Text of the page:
5 January 2005 Praising the enormous global outpouring of pledges for the victims of last week’s devastating tsunami in the Indian Ocean, United Nations Emergency Relief Coordinator Jan Egeland today delivered “a few messages” of thanks, caution and pleas for coordination.
Firstly, he hailed the “immense” efforts of the governments in nearly a dozen countries to assist their own people. “In some of the societies affected it will go down in history books as the most effective assistance and relief effort ever locally and nationally,” he told a news briefing in New York. He asked them to ensure clear lines of command and focal points “so that we can be effective.”
He conveyed a second message to the warring parties in Aceh in Indonesia, Sri Lanka and Somalia. “Suspend your conflict and work together to help your own people,” he urged. “The unprecedented show of compassion and solidarity, nationally and internationally, is a confidence-building measure that should be used now to bring peace, lasting peace to all of these societies.”
In a message to the 50 or so donor nations that have pledged between $3 billion and $4 billion in relief aid, Mr. Egeland said “thank you” for the money, relief supplies, helicopters and airplanes, adding: “Be with us in the long haul and as donors recognize and respect the international coordination as we undertake it now in the United Nations and in the International Red Cross and Red Crescent family.”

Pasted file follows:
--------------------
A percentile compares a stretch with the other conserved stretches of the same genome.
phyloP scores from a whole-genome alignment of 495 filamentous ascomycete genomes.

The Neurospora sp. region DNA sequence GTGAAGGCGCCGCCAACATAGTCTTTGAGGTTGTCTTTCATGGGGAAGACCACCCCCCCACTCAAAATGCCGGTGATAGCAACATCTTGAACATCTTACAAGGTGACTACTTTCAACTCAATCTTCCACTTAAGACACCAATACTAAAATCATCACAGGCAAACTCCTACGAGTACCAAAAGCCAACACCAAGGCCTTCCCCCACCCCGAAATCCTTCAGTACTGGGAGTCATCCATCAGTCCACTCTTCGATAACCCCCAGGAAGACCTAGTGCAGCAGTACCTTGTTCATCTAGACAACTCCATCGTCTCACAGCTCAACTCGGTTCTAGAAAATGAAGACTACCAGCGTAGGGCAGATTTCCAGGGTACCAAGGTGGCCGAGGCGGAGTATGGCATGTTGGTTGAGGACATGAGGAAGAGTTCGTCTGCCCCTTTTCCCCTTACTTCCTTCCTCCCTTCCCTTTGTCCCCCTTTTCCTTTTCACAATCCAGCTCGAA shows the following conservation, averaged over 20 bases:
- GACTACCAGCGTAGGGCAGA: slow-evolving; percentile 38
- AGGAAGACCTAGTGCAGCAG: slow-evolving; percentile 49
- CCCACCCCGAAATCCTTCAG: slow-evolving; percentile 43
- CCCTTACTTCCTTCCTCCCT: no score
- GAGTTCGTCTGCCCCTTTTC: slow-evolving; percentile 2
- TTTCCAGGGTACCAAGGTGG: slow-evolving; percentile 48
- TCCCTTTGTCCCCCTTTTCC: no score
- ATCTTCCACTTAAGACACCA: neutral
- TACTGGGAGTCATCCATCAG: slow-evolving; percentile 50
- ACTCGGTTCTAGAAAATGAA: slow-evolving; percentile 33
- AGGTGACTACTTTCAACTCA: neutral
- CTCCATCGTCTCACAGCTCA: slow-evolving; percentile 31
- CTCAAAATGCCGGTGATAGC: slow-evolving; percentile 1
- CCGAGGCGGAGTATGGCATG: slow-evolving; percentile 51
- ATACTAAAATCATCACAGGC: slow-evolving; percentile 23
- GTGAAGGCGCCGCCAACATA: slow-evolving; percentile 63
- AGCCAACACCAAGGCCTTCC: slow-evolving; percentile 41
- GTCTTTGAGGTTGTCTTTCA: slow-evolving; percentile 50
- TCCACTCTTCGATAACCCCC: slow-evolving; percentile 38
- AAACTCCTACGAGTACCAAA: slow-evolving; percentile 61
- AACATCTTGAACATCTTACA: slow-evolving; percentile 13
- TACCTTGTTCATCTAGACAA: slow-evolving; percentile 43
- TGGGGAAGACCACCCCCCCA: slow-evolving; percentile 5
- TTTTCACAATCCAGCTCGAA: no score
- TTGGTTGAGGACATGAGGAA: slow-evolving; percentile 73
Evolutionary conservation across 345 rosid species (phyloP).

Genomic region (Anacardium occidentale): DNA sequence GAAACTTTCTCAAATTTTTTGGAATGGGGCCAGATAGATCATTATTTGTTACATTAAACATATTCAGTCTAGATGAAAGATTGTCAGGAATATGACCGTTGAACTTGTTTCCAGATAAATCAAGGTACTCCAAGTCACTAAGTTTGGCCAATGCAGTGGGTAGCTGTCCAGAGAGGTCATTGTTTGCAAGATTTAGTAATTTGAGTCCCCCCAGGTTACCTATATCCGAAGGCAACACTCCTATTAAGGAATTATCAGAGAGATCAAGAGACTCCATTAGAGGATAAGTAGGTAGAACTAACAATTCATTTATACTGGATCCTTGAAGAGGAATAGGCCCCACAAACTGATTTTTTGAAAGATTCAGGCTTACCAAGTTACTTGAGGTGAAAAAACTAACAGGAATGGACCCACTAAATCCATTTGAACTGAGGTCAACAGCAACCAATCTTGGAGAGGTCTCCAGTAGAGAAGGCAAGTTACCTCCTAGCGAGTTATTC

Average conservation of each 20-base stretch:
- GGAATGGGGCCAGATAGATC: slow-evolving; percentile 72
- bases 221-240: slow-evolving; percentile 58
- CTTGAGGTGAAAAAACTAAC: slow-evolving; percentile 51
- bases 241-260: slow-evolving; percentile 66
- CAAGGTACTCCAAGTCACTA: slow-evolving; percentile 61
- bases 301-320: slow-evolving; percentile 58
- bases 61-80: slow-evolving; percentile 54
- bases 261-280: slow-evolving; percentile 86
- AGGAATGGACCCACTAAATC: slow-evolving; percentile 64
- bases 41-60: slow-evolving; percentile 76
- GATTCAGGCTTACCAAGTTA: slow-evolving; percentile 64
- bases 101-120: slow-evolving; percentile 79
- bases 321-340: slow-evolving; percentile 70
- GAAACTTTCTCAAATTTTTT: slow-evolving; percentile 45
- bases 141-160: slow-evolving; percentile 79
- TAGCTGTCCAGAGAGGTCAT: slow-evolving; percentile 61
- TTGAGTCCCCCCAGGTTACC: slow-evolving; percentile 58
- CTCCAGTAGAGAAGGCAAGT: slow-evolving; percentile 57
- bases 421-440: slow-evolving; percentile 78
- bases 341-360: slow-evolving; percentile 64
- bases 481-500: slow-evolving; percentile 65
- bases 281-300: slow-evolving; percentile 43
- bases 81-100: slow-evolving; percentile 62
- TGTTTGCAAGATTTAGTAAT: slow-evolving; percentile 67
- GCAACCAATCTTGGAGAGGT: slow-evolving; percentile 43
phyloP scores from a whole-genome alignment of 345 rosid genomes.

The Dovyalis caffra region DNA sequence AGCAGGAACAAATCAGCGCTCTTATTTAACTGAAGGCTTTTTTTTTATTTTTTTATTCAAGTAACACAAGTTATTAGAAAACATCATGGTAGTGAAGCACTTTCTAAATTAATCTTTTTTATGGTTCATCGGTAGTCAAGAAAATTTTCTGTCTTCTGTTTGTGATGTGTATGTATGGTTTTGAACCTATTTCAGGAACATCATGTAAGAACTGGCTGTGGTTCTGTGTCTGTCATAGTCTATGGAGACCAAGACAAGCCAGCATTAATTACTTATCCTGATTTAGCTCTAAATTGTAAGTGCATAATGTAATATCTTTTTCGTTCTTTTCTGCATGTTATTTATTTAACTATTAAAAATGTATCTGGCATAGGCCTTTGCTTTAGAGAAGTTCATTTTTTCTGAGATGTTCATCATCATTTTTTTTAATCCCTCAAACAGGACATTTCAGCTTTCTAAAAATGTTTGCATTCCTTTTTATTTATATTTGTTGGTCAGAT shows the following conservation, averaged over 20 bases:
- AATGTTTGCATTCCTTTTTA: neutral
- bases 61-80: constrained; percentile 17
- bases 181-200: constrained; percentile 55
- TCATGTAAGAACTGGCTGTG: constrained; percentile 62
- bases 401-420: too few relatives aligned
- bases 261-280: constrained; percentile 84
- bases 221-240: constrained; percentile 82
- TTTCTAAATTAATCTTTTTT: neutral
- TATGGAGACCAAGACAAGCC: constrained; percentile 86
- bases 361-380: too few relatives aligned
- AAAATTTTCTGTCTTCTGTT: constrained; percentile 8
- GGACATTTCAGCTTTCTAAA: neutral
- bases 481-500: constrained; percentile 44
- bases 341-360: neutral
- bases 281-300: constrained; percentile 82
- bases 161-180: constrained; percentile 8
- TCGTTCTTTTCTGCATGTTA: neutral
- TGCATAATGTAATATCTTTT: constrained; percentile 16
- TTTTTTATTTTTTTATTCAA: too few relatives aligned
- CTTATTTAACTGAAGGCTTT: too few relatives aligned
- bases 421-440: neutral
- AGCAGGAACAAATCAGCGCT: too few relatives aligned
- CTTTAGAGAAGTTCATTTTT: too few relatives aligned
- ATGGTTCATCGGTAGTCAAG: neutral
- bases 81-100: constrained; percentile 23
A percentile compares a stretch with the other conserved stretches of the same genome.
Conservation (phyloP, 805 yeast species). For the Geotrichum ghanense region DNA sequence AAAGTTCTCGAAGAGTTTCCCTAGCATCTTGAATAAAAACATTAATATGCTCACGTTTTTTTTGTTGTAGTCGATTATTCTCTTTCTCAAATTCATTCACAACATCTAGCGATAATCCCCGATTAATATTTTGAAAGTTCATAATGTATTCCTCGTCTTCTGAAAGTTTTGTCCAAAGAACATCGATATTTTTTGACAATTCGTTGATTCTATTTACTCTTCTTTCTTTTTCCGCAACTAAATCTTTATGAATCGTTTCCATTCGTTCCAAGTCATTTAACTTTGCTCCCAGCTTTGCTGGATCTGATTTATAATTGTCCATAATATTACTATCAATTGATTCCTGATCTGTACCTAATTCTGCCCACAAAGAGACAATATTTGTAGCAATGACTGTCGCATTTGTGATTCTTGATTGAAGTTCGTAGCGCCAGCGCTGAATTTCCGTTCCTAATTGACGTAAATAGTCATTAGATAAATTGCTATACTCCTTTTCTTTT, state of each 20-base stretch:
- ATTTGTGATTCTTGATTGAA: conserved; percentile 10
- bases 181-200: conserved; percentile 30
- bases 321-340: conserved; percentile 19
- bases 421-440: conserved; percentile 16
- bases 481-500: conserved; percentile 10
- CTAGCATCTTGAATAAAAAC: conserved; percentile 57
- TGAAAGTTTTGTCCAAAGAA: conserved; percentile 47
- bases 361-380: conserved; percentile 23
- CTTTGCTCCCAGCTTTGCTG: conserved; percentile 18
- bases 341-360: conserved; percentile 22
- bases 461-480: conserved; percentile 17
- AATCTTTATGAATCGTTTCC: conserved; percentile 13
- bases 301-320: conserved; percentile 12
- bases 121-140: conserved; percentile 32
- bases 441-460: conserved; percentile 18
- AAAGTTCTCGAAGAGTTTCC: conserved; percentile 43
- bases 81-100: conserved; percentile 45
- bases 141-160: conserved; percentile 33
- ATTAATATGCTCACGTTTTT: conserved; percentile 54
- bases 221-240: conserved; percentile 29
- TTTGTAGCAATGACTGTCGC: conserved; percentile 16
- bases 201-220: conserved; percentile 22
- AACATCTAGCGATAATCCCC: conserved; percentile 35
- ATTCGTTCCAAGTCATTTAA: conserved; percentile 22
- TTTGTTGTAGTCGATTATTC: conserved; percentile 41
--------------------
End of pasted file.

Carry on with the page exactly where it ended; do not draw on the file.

He addressed a fourth “thank you” to the agencies, non-governmental organizations (NGOs) and local agencies. “We say ‘keep up the good work and also keep up the respect for the rules of coordinating!’” he added. “I’ve never seen before so many organizations spreading so quickly out over so big territories. Please let us stay in a coordinated manner.”
Turning finally to his own UN colleagues, Mr. Egeland said: “We must not fail. This is the time we must show that we live up to the mandate we are given and we must, a year from now, be able to say, this was the moment that we showed the world that we could and we did do what we’re put to do by the community of nations, namely make it all work as a United Nations helping each other.”
Time and again he stressed the need for the aid to be long-running and for the pledges not to be deducted from the annual development aid budgets of donor nations. “If the world…takes all the money for the tsunami victims out their normally allocated purse for humanitarian relief, it would be destruction for programmes in Africa,” he said.
“The year could start with unprecedented generosity and start with unprecedented stinginess at the end to some of these catastrophes if this is not additional monies. If it was a zero sum game it would be very bad news for Guinea and Congo and Sudan.”
Asked about rumours in the Arab world that the cause of the tsunami was some sort of nuclear experiment by Indians, Israelis and the United States and that this is stopping aid from the Arab world, Mr. Egeland replied: “I would like to try to stop it here and now. The seismic surveillance people around the globe know exactly what happened. This is a fault line.”
In a related development today the UN Security Council today observed a minute’s silence in tribute to the tsunami’s victims, expressed their heartfelt condolences to the bereaved families and hailed the efforts of Secretary-General Kofi Annan and Mr. Egeland to respond to the crisis.